Back in the Nineties there was a lot of fuss about “pure Java”. This meant Java code without any native code invocations that tie the application to a specific operating system.
It is possible to write cross-platform Java code that invokes native code, but it adds to the complexity. If it is an operating system
…continue reading Time for another look at “pure .NET”
I have been trying out Microsoft’s Nano Server Preview and wrote up initial experiences for the Register. One of the things I mentioned is that I could not get an ASP.NET app successfully deployed. After a bit more effort, and help from a member of the team, I am glad to say that I have
…continue reading Running ASP.NET 5.0 on Nano Server preview
Microsoft’s CoreCLR is now available on GitHub. We knew this was coming, but it is still a significant step, since this piece is the very heart of .NET: the execution engine that consumes a .NET IL (Intermediate Language) executable and compiles it to machine code for execution. The IL can easily be decompiled back to
…continue reading Microsoft open sources heart of .NET: CoreCLR runtime now on GitHub
I have been looking at .NET Core, an official Microsoft open source project which you can find on github and which is at the heart of Microsoft’s plans to open source most of its .NET technology.
Currently there are three Microsoft repositories for the .NET Core platform. There are the .NET Compiler Platform (“Roslyn”), ASP.NET
…continue reading What is .NET Core, “the foundation of all future .NET platforms”?
It is a case of “right time, right place” for Xamarin, as it scoops up Windows developers who need either to transition to iOS and Android, or to add mobile support to existing applications. You can also port applications to the Mac with its cross-platform development framework based on C#; no bad thing as Mac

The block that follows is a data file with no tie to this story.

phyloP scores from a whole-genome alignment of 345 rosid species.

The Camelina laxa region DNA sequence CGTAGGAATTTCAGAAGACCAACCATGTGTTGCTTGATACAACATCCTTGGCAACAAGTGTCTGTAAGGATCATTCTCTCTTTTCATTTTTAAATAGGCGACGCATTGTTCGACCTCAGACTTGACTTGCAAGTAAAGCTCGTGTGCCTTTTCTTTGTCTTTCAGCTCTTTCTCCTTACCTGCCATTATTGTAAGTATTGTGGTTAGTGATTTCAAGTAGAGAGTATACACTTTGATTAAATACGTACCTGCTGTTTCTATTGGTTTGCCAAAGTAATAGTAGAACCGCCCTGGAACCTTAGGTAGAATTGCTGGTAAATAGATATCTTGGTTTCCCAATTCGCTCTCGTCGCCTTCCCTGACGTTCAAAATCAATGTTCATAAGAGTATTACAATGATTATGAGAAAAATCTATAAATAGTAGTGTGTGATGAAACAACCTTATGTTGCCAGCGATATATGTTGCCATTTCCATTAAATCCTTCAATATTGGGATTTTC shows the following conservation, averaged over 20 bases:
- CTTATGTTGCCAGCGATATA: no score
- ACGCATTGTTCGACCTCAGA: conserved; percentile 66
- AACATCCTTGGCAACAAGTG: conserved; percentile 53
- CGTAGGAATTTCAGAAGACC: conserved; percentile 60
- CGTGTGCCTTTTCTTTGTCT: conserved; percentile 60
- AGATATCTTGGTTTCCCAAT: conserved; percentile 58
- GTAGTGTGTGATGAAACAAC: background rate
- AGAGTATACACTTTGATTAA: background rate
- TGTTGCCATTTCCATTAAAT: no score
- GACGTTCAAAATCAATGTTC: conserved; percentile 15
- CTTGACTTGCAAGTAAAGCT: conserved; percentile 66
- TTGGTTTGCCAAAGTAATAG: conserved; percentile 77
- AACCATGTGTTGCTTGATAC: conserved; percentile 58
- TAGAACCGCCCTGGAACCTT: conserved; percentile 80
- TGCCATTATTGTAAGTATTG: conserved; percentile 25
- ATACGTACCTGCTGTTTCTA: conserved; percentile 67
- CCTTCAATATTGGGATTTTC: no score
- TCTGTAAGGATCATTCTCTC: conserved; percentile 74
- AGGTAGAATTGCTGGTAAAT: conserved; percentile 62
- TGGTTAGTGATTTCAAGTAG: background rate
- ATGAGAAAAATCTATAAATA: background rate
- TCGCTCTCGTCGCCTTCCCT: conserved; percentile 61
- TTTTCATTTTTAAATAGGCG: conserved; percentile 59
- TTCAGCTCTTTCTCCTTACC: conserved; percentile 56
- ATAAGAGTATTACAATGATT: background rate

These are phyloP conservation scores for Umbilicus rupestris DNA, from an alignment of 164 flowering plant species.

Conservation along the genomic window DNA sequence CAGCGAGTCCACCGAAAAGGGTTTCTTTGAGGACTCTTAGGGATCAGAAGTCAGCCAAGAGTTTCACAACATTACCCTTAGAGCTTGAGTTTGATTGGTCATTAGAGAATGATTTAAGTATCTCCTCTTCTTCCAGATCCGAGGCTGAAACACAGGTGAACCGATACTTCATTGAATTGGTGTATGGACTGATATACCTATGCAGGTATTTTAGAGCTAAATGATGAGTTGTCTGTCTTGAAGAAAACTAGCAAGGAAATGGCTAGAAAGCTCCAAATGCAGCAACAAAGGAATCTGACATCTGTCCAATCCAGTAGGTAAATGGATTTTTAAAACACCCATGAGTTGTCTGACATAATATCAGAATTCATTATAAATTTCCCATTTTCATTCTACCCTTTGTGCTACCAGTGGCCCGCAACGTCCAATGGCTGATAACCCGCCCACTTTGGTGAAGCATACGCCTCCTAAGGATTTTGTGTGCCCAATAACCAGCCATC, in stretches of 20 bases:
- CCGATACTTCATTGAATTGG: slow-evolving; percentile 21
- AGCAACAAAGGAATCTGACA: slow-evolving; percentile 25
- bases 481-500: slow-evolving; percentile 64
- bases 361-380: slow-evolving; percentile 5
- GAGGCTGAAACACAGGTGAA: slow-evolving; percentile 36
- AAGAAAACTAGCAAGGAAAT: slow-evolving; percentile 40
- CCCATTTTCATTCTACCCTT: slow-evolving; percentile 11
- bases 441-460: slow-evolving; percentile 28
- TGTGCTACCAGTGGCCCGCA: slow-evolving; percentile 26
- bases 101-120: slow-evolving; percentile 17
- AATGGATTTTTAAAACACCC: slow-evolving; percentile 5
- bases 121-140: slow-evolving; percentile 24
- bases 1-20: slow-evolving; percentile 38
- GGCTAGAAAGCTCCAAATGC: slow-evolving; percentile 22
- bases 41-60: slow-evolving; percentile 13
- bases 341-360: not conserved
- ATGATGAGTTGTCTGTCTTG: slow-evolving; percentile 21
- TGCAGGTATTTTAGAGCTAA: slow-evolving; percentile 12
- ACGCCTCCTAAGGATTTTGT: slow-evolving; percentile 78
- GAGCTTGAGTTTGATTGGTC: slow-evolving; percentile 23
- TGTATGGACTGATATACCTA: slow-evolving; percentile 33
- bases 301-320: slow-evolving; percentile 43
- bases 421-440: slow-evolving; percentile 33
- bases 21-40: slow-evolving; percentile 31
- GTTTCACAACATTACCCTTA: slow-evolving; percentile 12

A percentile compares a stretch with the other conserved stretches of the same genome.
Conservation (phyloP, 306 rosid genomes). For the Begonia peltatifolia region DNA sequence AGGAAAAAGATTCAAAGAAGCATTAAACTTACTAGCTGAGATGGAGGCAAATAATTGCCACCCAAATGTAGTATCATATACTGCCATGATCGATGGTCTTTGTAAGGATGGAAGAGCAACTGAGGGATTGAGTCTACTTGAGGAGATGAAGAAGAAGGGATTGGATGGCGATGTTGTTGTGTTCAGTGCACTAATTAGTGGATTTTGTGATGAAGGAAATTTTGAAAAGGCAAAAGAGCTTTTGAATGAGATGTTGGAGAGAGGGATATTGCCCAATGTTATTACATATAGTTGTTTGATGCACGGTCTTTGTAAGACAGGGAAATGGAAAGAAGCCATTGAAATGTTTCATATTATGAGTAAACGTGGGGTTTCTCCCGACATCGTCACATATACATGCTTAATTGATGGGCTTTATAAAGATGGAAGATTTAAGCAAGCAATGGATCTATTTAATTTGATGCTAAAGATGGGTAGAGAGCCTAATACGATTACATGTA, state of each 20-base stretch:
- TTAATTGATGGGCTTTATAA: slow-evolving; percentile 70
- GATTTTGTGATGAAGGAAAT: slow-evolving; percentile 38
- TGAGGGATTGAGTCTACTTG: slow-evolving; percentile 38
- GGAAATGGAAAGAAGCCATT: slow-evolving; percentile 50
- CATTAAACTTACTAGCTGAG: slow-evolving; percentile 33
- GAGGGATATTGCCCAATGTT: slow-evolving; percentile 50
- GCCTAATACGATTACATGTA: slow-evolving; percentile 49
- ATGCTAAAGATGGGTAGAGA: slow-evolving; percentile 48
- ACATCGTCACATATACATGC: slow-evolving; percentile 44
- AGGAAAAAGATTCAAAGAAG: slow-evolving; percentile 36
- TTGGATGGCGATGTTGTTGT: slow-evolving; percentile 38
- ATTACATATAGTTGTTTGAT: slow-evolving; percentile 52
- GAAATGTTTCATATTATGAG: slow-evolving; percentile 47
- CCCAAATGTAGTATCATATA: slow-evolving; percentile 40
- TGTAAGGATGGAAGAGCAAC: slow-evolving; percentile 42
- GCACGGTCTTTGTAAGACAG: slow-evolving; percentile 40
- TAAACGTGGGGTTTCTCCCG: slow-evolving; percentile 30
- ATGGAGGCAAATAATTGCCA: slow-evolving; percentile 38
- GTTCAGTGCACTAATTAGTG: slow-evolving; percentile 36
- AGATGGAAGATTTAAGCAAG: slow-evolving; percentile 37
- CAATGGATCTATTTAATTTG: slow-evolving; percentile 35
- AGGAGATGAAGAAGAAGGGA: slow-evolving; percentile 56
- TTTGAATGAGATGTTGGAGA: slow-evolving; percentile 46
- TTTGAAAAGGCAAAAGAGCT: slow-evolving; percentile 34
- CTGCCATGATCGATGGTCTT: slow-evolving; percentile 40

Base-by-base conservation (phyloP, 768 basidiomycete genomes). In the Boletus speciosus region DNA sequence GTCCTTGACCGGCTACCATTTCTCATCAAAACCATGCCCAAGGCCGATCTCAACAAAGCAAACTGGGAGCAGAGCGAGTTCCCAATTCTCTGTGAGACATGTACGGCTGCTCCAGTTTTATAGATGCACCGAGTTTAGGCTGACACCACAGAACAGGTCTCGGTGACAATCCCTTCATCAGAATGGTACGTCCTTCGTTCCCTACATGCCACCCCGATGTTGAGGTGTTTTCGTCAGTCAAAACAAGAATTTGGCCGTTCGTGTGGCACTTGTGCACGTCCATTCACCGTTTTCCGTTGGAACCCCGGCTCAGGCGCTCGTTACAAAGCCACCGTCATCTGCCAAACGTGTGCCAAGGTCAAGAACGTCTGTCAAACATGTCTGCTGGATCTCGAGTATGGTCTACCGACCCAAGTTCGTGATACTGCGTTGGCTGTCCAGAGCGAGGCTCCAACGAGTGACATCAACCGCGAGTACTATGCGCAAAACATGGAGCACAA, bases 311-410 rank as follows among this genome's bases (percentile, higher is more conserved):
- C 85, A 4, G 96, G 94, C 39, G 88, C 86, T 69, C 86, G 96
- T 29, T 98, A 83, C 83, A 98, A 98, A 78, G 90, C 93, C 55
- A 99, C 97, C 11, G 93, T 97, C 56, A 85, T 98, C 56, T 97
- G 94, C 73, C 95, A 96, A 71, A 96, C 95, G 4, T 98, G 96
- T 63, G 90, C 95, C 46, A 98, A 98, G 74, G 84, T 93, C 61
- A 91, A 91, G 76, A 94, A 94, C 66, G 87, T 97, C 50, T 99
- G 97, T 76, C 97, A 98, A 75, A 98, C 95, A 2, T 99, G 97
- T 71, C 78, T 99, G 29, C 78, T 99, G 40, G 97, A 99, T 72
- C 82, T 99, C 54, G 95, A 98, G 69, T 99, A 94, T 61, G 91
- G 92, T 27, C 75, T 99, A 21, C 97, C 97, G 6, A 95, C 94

…continue reading Xamarin announces large round of funding, plans international expansion
I have been working on a project which I thought would be simpler than it turned out to be – nothing new there, most software projects are like that.
The project involves upload and download of large files from Azure storage. There is a database as part of the application, nothing too demanding, but requiring
…continue reading Should you use Entity Framework for .NET applications?
Xamarin has announced the third version of its cross-platform tools, which use C# and .NET to target multiple platforms, including iOS, Android and Mac OS X.
Xamarin 3.0 is a big release. In summary:
Xamarin Designer for iOS
Using a visual designer for iOS Storyboard projects, you can create and modify a GUI in
…continue reading Xamarin 3.0 brings iOS visual design to Visual Studio, cross-platform XAML, F#, NuGet and more
At the April 2014 Build conference Microsoft made some far-reaching announcements about its .NET platform and the C# programming language. Yes, there was talk of C# 6.0, the next version, but the real changes are more profound. Specifically:
C# and Visual Basic have a new compiler, itself written in C#, code-named Roslyn. Roslyn is not
…continue reading Microsoft’s new open source direction for C# and .NET (and native compilation too): Anders Hejlsberg explains
I had a quick look at the .NET Native Preview. I am interested to see what the benefits might be. Note that currently the preview only supports 64-bit Windows Store apps.
Here is what is promised:
For users of your apps, .NET Native offers these advantages:
Fast execution times Consistently speedy startup times Low deployment
…continue reading A quick hands-on with native code compilation for .NET